Starting from late afternoon of October 25 through mid-morning of October 26, 2021, the sun released powerful solar flares of class X1 – and the resulting video is simply breathtaking.
Did you know that the sun is a glowing ball of fire whose components are constantly reacting with each other in energy-intensive nuclear reactions? It’s made up mostly of hydrogen, about 92%.
The sun’s regularly gases undergo nuclear fusion to convert to helium – and these intense nuclear reactions release light, energy, and heat.
Solar flares are nothing new. They’re identified as short eruptions of intense high-energy radiations from the sun’s surface. They’re often associated with coronal mass ejection and the formation of new sun spots.
Though the sun is far from the Earth, these powerful bursts of radiation can quickly travel through space to reach us. The good news is that though the recent solar flare is intense at category X1, its harmful radiation isn’t likely to cause any physical, chemical, or nuclear effect on humans and other Earth’s inhabitants.
The radiation won’t be able to pass through our atmosphere and reach our skin, but it could potentially disrupt a level in the atmosphere where GPS and communications signals travel. That means that we might expect some technical glitches days some days after the solar flare, but they aren’t likely to cause any major damage or disruption.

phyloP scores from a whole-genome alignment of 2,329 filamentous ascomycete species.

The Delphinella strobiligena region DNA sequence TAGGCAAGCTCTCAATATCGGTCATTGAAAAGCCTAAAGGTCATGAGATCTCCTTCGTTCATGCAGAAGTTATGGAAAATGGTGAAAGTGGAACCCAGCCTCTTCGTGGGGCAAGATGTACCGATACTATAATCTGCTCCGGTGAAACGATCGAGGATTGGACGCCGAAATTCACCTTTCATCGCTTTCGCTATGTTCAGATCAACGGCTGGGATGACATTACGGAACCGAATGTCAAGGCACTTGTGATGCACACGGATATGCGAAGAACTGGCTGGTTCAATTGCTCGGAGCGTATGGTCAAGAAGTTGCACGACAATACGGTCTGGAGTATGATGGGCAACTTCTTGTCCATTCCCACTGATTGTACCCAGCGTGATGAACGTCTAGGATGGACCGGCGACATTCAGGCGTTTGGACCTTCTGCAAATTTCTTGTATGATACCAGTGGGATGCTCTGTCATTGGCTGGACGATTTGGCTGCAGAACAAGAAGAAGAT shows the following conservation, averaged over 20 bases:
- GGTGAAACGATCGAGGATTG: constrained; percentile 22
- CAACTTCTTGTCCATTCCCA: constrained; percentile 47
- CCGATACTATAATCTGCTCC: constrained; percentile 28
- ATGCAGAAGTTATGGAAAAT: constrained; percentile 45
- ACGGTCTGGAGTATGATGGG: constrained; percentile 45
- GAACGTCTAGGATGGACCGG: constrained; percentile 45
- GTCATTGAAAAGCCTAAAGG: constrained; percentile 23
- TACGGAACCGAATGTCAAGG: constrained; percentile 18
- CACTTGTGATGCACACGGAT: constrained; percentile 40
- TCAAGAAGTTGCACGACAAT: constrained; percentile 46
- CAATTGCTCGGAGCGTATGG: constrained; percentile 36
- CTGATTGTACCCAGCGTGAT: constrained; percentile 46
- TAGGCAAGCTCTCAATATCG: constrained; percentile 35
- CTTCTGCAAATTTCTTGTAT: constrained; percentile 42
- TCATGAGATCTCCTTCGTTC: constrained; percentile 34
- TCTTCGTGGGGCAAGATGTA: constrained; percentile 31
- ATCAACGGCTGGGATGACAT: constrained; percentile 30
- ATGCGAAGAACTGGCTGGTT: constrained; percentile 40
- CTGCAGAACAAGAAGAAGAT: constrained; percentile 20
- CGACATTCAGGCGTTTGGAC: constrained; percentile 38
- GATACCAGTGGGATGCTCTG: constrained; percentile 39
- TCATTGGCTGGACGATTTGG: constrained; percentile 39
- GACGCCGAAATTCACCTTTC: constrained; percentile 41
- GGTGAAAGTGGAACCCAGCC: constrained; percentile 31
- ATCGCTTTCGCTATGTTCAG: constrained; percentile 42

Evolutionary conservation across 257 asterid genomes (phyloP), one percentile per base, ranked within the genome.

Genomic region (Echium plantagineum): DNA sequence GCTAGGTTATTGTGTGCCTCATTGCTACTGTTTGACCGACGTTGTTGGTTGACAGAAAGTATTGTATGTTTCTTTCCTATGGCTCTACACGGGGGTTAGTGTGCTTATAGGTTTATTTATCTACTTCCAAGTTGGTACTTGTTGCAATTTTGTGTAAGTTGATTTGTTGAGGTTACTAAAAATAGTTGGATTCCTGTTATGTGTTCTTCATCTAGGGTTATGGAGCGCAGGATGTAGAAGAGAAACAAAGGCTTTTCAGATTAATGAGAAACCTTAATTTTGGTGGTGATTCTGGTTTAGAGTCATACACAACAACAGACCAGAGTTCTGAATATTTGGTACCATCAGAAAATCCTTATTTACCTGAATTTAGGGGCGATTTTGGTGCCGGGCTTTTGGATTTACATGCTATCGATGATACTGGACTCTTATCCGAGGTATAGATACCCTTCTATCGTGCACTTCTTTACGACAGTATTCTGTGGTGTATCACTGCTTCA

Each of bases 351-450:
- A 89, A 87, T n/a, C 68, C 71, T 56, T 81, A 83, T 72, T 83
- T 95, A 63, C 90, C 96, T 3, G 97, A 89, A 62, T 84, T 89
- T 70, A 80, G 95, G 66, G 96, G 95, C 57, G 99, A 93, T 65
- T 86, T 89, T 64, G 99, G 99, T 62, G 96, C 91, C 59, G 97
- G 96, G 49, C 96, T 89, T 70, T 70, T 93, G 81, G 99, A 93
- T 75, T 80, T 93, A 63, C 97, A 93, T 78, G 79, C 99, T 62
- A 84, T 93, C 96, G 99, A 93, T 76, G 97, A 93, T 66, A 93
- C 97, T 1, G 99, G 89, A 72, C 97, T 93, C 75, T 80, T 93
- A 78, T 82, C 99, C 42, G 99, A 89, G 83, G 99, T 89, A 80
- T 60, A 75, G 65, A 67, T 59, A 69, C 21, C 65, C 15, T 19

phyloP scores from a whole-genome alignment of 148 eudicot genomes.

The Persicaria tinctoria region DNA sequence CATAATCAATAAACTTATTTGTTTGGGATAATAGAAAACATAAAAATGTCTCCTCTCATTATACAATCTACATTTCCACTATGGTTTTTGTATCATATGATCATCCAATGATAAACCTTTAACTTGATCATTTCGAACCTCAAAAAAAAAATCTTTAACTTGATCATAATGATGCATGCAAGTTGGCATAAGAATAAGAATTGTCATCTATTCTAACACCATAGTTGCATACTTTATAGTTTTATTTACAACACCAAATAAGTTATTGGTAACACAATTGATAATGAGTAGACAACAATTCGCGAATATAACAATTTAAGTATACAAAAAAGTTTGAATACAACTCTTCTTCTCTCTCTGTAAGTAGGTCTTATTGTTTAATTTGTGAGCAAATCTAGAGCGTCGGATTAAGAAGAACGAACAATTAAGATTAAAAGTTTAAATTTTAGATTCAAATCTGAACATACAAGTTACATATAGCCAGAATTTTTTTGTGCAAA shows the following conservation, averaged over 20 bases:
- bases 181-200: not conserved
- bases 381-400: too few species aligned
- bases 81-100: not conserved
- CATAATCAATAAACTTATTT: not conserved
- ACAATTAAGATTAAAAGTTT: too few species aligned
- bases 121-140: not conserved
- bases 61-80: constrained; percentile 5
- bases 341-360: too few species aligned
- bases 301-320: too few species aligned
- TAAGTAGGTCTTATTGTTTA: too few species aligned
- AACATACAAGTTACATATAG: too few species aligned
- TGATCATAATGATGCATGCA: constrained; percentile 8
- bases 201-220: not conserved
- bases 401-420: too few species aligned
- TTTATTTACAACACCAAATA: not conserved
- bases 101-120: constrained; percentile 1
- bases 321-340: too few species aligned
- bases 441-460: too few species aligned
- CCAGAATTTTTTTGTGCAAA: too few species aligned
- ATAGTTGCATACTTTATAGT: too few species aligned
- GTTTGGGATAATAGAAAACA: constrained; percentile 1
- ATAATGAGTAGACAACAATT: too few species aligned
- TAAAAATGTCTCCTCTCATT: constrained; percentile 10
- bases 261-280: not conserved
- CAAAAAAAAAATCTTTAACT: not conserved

While it’s not something new, solar flares continue to amaze humans, especially during times of intense activities like what was experienced in October.
The most significant flare was released on October 28 at 11:35 a.m. EDT. It was classified as an X1, a code used to denote intense solar flares.
Solar Flare Codes
Solar flares can be described using codes that indicate their intensity. The following are the codes or classifications, arranged from lowest to most intense:
Each level has different intensities, with the higher number denoting a more power solar flare. For example, A1 is the lease intense while A2 is twice as powerful as A1. Then, A3 is three times more powerful than A1.
The same goes with the highest intensity level, X. The recent solar flare is among the most intense in recent years but it’s just the “lowest” of all the X levels.